Life is good. People are good, and interesting, and fuel your imagination. Whilst it’s hardly possible to learn everything under the sun – or even beyond, out in deep space – everything you do helps you grow as a person and as a writer. Now I have a greater understanding of how clubs and festivals and assorted shindigs operate I’m much more confident should I ever want to set a scene in these environments. I now know something about the sort of people who might take work as bodyguards.

I can bank this info and draw on it – at any point in the future – to create something richer, more realistic, than I could before. Plus I’ve added new character-types to my well: prison officers, ex-military, Russian migrants, former methamphetamine producers – examples of all were on my course. So was the clown who hides his smarts behind a veneer of simplicity, and if that’s not an archetype you can paint me pink and call me Joanna.

There’s no moral to this. No great message, barely even a point. I’ve not had time to read through this piece to see if it’s worth posting: it’s going up even if I look back in a month’s time and think it’s all bollocks. Please accept my apologies for wasting your time. Just be warned. I now know how to put you in the ‘safety pin’ and escort you from the premises. So don’t go causing trouble in here. Mmmkay?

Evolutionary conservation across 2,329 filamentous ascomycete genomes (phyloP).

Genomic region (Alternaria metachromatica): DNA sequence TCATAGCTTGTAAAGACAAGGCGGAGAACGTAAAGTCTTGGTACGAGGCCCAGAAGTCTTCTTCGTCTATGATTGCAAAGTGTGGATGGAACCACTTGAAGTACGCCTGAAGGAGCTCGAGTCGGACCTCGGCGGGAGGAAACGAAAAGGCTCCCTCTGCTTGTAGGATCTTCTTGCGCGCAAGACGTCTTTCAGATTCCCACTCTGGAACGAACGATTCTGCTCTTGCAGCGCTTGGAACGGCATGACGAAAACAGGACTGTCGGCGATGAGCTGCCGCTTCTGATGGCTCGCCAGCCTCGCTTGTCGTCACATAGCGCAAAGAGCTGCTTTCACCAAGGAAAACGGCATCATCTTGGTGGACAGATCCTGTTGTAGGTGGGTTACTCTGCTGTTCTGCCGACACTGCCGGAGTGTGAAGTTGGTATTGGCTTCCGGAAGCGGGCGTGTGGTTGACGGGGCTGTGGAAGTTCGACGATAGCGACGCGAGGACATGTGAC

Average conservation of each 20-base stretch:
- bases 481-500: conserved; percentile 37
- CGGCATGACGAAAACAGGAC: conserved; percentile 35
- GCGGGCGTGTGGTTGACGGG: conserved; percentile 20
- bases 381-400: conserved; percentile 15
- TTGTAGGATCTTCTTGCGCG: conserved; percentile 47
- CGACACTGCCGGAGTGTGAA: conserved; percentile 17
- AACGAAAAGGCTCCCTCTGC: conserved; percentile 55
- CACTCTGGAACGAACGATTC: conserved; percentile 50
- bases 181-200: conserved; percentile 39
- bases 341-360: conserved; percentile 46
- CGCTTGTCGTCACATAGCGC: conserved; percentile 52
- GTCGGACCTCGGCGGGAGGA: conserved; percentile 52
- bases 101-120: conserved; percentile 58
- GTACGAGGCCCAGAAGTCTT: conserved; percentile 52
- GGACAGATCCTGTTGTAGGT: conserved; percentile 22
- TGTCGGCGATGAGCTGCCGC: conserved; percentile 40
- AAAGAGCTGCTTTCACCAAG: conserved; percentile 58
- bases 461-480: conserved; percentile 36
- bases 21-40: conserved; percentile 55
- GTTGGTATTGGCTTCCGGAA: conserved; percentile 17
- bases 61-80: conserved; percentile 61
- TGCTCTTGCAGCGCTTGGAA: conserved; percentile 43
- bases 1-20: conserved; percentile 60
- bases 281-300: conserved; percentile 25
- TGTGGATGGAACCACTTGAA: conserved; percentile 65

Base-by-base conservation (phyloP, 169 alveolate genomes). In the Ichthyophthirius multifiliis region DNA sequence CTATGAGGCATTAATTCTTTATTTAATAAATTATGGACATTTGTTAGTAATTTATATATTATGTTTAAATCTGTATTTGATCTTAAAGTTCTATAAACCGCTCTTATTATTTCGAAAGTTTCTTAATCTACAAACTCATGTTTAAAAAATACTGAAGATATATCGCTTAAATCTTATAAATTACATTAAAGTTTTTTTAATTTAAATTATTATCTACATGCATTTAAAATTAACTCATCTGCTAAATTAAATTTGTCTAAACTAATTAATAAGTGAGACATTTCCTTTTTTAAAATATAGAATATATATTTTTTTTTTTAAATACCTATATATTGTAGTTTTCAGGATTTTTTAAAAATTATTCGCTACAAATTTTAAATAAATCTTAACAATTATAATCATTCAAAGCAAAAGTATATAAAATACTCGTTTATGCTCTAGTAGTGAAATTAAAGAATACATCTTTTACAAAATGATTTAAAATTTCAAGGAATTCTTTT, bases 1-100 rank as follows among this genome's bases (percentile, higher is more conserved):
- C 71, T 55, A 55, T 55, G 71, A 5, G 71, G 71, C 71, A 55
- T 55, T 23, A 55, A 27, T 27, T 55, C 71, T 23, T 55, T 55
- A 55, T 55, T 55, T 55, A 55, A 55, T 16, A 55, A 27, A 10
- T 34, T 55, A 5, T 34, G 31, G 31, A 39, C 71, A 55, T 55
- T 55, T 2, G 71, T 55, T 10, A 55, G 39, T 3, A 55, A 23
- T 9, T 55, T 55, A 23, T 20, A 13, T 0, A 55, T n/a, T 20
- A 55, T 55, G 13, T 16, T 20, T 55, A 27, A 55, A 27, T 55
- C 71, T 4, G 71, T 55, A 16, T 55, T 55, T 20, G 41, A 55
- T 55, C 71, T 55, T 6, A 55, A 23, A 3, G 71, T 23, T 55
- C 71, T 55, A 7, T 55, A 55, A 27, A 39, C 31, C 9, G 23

Feeling the draft

Well, it’s been a rollercoaster. Hopes raised and dashed; nice words concealing harsh truths. And where has it left me? Exactly where I started.

But that’s life. That’s what people say. Riding high in September, shot down by slightly later in September. That’s how the song goes, right? So I’m back scouring the Writers’ and Artists’ for agents and publishers, and in the meantime trying to get on with some proper writing.

Except I’m kinda not, at the moment. I finished the first draft of New Gods last week and I’ve rewarded myself with a few days off. Not like me – I hate not writing. But it’s important to take a little time out, to taste something of the real world and remind yourself that there’s more to life. A couple of beer festivals and a first-aid course (not concurrent) have helped the time pass.

Shortly I’m going to fire up Australis and give it the going-over it badly needs, but in truth I’m putting it off a little. I’ve said before that the story’s not working; it’s hard to face up to one’s own failure and wrestle with demons of your own making. Much easier to push on with something new. And it was suggested that, as I’m not happy with Australis, it might be best to leave it on hiatus indefinitely. Unfortunately, New Gods is built on its back. Like The Girl With the Dragon Tattoo series, the second and third books are much closer linked than the first and second. To scrap Australis would be almost like scrapping New Gods, and that I ain’t gonna do.

So that’s where I am at the moment. Hopefully I’ll find Australis much more welcoming than I currently fear. It happens sometimes: the mind creates problems where there are none. And a little time will provide solutions to problems you never knew you had. It’s odd that authors can be the last people who know if what they’ve done is good or not, but it’s true.